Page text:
FEA OPTI-FET: This new pedal from FEA combines optical and FET signal processing, inspired partly by one of the designer's favorite high-end Avalon compressors. It has more knobs than the SMX but fewer knobs than the Limiter.
The tone is dark, warm, and round, and the action is a bit syrupy (in a subtle, non-effect-y way). While the SMX and Limiter have a bright, dry, snappy quality, this one is closer to the Markbass and Effectrode in terms of tonal character and action. One of the recent updates to this pedal is the addition of three internal dip switches that can be used to select just how fat and dark you want the tone to be. With all switches "off", it is relatively clear and bright. One switch engages a certain amount of thickness and warmth; the second switch engages another, stronger level of fat coloration; and the third switch engages a 12 KHz filter, for a darker, more "vintage" tone. Very cool, very versatile. There is no loss of lows, and in fact it has a fuller low end presence than the FEA Dual-Band. The highs can sometimes seem to get turned down a bit by the compression, similar to a dbx comp; but this can be corrected by using the sidechain, which I'll explain shortly.
There is zero noise. When I first wrote this review, I noted an issue with the pedal being sensitive to picking up noise and hum from certain other pedals and power supplies; however Frank then dedicated himself to solving that problem, and he succeeded 100%--it is no longer an issue at all, for the units he's selling now.
The main controls include threshold, ratio, attack, release, and gain. The threshold has a useful range for most instruments, but if you have a very high-output instrument you may end up with the threshold maxed out. There is a helpful LED that indicates when your signal has crossed the threshold. The ratio control range is also very broad; it can theoretically go high enough to act as a limiter, but in reality I found that it is not that great at hard peak limiting. It's much better at the range of light and medium compression. The attack knob goes from 2 mS to 150 mS, and you can hear the difference as you adjust it (which is a good thing).
The really unusual feature of this pedal is the sidechain. A sidechain is a system that allows you to control the compression action with a different signal than your instrument. Normally a compressor "hears" your instrument and reacts to it, and the effect is applied to that same instrument signal. With a sidechain, you can do things such as control the compression with a different instrument channel like a miked kick drum; or run your instrument signal out to an external processor (EQ, filter, etc.) and use that processed signal to trigger the compression--without EQ'ing or filtering the signal that is heard at the other end. Many rackmount comps have this feature, but I think this is the first pedal to have it. It's a subtle function, but an interesting one.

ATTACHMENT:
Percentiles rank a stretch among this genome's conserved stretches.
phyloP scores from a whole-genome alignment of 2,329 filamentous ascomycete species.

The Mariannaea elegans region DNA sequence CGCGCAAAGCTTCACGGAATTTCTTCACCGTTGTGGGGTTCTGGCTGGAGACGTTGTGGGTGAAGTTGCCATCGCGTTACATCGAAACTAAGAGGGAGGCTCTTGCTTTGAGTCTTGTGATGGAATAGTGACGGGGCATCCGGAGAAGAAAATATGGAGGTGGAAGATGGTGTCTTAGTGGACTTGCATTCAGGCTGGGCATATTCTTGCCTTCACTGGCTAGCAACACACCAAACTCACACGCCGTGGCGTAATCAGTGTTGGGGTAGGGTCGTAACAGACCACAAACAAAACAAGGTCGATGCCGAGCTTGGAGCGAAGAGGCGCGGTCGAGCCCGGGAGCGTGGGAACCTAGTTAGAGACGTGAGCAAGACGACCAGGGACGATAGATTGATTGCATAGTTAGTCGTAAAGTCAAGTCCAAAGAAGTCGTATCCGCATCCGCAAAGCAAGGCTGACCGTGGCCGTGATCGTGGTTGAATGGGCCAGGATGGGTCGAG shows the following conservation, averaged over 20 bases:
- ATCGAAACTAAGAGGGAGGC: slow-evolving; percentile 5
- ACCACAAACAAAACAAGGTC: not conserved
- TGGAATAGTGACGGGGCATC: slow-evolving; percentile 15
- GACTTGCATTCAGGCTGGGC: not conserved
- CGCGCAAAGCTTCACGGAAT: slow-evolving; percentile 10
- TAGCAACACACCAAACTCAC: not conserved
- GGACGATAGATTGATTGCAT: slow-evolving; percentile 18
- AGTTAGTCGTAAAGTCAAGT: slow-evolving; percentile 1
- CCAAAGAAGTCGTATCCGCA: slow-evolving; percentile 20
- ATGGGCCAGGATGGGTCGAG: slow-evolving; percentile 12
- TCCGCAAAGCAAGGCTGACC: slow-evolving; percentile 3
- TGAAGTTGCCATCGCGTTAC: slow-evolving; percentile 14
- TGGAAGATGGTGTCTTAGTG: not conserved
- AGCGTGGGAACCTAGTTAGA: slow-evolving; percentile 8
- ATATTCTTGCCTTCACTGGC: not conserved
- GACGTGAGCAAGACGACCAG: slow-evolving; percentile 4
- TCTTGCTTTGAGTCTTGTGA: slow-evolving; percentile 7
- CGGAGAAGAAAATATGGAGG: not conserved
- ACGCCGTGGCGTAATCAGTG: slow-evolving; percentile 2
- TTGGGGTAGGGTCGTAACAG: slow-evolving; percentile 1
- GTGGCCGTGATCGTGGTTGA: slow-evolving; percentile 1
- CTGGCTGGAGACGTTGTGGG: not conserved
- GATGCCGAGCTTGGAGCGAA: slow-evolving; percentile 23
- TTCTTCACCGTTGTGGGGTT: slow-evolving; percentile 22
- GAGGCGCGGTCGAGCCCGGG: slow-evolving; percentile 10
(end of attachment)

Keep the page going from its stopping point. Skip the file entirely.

This sidechain has a 3-band EQ built in, so for example by turning up the lows and turning down the highs, the compression will react more strongly to low notes and less strongly to highs; and again, the output signal of the pedal is not EQ'd, so there is no boost of the lows or cut of the highs in what you actually hear. All the EQ does is change the relationship between different frequency ranges, and the amount your signal is compressed. However it's not a multi-band compressor--there is no crossover, and the signal is not split and recombined. The sidechain is "normalled" so that you don't need to plug anything into the sidechain jacks in order to apply the built-in EQ to that chain. But you can put any sort of processor in the send/return loop, and experiment with the results. The sidechain has its own on/off footswitch.
The construction quality here is excellent and sharp-looking. It runs on standard Boss-type 9V DC, and the footswitch is "true bypass". I absolutely love the warm, smooth, mellow tone quality of this pedal, and honestly I think it's one of the very best pedal-format compressors on the market today.
Price in USD: new $265, used $230 to $240. FEA makes pedals in small batches, with relatively high demand, so there is often a long wait time to buy a new one.
(Good luck--you'll have a better chance in the Talkbass classifieds.)
All text on this page written and owned by Cyrus J. Heiduska, 2006-2017, all rights reserved.